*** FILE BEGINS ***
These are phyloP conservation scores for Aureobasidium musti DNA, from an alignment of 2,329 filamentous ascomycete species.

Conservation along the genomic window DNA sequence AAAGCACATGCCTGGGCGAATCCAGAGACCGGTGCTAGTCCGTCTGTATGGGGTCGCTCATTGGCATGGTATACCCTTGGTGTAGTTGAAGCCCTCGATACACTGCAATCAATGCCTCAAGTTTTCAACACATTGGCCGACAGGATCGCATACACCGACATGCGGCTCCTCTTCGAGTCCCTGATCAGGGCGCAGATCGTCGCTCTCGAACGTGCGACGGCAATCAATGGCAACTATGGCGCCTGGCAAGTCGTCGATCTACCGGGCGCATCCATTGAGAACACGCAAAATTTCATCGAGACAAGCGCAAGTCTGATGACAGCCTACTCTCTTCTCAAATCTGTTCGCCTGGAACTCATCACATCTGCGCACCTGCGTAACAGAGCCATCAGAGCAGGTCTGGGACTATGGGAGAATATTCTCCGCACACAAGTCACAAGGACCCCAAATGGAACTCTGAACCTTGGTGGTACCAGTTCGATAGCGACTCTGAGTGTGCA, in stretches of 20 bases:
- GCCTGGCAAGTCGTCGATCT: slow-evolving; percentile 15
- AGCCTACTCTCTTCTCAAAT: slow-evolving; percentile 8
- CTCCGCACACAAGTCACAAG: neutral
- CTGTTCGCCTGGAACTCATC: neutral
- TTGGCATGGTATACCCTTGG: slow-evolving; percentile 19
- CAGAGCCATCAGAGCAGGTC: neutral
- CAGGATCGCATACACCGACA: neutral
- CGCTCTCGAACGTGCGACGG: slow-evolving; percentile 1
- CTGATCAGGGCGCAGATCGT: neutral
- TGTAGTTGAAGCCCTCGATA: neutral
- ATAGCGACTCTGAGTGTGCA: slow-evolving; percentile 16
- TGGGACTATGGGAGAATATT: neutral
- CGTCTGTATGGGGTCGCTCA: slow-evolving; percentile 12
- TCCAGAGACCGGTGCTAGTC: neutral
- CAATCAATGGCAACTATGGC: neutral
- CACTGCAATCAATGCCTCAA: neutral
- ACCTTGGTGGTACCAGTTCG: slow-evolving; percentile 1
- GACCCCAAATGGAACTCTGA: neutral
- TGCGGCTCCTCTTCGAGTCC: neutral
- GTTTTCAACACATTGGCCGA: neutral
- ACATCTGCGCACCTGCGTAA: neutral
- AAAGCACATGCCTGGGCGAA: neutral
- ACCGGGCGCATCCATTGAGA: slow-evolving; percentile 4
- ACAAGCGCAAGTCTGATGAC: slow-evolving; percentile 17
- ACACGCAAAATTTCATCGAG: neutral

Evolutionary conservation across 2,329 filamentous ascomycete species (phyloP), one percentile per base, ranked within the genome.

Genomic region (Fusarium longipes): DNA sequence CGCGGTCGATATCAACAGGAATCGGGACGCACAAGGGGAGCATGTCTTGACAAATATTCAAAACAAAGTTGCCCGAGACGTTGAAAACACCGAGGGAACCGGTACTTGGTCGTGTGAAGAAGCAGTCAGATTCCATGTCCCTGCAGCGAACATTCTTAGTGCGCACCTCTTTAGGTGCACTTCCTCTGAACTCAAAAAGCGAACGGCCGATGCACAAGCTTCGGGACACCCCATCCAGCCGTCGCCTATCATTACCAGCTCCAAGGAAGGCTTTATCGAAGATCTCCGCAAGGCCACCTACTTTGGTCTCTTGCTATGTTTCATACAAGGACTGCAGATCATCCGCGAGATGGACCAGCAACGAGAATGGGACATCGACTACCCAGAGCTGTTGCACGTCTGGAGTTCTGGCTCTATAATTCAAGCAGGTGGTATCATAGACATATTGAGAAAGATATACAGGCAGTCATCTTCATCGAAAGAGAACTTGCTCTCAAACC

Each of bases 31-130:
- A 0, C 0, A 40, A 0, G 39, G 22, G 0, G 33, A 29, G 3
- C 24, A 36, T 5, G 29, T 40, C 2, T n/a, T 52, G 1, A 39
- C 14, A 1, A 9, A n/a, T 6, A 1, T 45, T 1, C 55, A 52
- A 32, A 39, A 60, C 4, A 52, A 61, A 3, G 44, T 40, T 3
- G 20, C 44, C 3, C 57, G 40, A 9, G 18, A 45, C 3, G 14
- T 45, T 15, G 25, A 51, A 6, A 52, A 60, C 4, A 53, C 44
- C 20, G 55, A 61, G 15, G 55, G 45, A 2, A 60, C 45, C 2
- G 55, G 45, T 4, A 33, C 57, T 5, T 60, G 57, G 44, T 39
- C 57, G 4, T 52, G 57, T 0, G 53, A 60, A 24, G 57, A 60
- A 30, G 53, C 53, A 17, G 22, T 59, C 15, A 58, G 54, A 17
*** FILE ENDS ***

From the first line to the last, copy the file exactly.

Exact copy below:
These are phyloP conservation scores for Aureobasidium musti DNA, from an alignment of 2,329 filamentous ascomycete species.

Conservation along the genomic window DNA sequence AAAGCACATGCCTGGGCGAATCCAGAGACCGGTGCTAGTCCGTCTGTATGGGGTCGCTCATTGGCATGGTATACCCTTGGTGTAGTTGAAGCCCTCGATACACTGCAATCAATGCCTCAAGTTTTCAACACATTGGCCGACAGGATCGCATACACCGACATGCGGCTCCTCTTCGAGTCCCTGATCAGGGCGCAGATCGTCGCTCTCGAACGTGCGACGGCAATCAATGGCAACTATGGCGCCTGGCAAGTCGTCGATCTACCGGGCGCATCCATTGAGAACACGCAAAATTTCATCGAGACAAGCGCAAGTCTGATGACAGCCTACTCTCTTCTCAAATCTGTTCGCCTGGAACTCATCACATCTGCGCACCTGCGTAACAGAGCCATCAGAGCAGGTCTGGGACTATGGGAGAATATTCTCCGCACACAAGTCACAAGGACCCCAAATGGAACTCTGAACCTTGGTGGTACCAGTTCGATAGCGACTCTGAGTGTGCA, in stretches of 20 bases:
- GCCTGGCAAGTCGTCGATCT: slow-evolving; percentile 15
- AGCCTACTCTCTTCTCAAAT: slow-evolving; percentile 8
- CTCCGCACACAAGTCACAAG: neutral
- CTGTTCGCCTGGAACTCATC: neutral
- TTGGCATGGTATACCCTTGG: slow-evolving; percentile 19
- CAGAGCCATCAGAGCAGGTC: neutral
- CAGGATCGCATACACCGACA: neutral
- CGCTCTCGAACGTGCGACGG: slow-evolving; percentile 1
- CTGATCAGGGCGCAGATCGT: neutral
- TGTAGTTGAAGCCCTCGATA: neutral
- ATAGCGACTCTGAGTGTGCA: slow-evolving; percentile 16
- TGGGACTATGGGAGAATATT: neutral
- CGTCTGTATGGGGTCGCTCA: slow-evolving; percentile 12
- TCCAGAGACCGGTGCTAGTC: neutral
- CAATCAATGGCAACTATGGC: neutral
- CACTGCAATCAATGCCTCAA: neutral
- ACCTTGGTGGTACCAGTTCG: slow-evolving; percentile 1
- GACCCCAAATGGAACTCTGA: neutral
- TGCGGCTCCTCTTCGAGTCC: neutral
- GTTTTCAACACATTGGCCGA: neutral
- ACATCTGCGCACCTGCGTAA: neutral
- AAAGCACATGCCTGGGCGAA: neutral
- ACCGGGCGCATCCATTGAGA: slow-evolving; percentile 4
- ACAAGCGCAAGTCTGATGAC: slow-evolving; percentile 17
- ACACGCAAAATTTCATCGAG: neutral

Evolutionary conservation across 2,329 filamentous ascomycete species (phyloP), one percentile per base, ranked within the genome.

Genomic region (Fusarium longipes): DNA sequence CGCGGTCGATATCAACAGGAATCGGGACGCACAAGGGGAGCATGTCTTGACAAATATTCAAAACAAAGTTGCCCGAGACGTTGAAAACACCGAGGGAACCGGTACTTGGTCGTGTGAAGAAGCAGTCAGATTCCATGTCCCTGCAGCGAACATTCTTAGTGCGCACCTCTTTAGGTGCACTTCCTCTGAACTCAAAAAGCGAACGGCCGATGCACAAGCTTCGGGACACCCCATCCAGCCGTCGCCTATCATTACCAGCTCCAAGGAAGGCTTTATCGAAGATCTCCGCAAGGCCACCTACTTTGGTCTCTTGCTATGTTTCATACAAGGACTGCAGATCATCCGCGAGATGGACCAGCAACGAGAATGGGACATCGACTACCCAGAGCTGTTGCACGTCTGGAGTTCTGGCTCTATAATTCAAGCAGGTGGTATCATAGACATATTGAGAAAGATATACAGGCAGTCATCTTCATCGAAAGAGAACTTGCTCTCAAACC

Each of bases 31-130:
- A 0, C 0, A 40, A 0, G 39, G 22, G 0, G 33, A 29, G 3
- C 24, A 36, T 5, G 29, T 40, C 2, T n/a, T 52, G 1, A 39
- C 14, A 1, A 9, A n/a, T 6, A 1, T 45, T 1, C 55, A 52
- A 32, A 39, A 60, C 4, A 52, A 61, A 3, G 44, T 40, T 3
- G 20, C 44, C 3, C 57, G 40, A 9, G 18, A 45, C 3, G 14
- T 45, T 15, G 25, A 51, A 6, A 52, A 60, C 4, A 53, C 44
- C 20, G 55, A 61, G 15, G 55, G 45, A 2, A 60, C 45, C 2
- G 55, G 45, T 4, A 33, C 57, T 5, T 60, G 57, G 44, T 39
- C 57, G 4, T 52, G 57, T 0, G 53, A 60, A 24, G 57, A 60
- A 30, G 53, C 53, A 17, G 22, T 59, C 15, A 58, G 54, A 17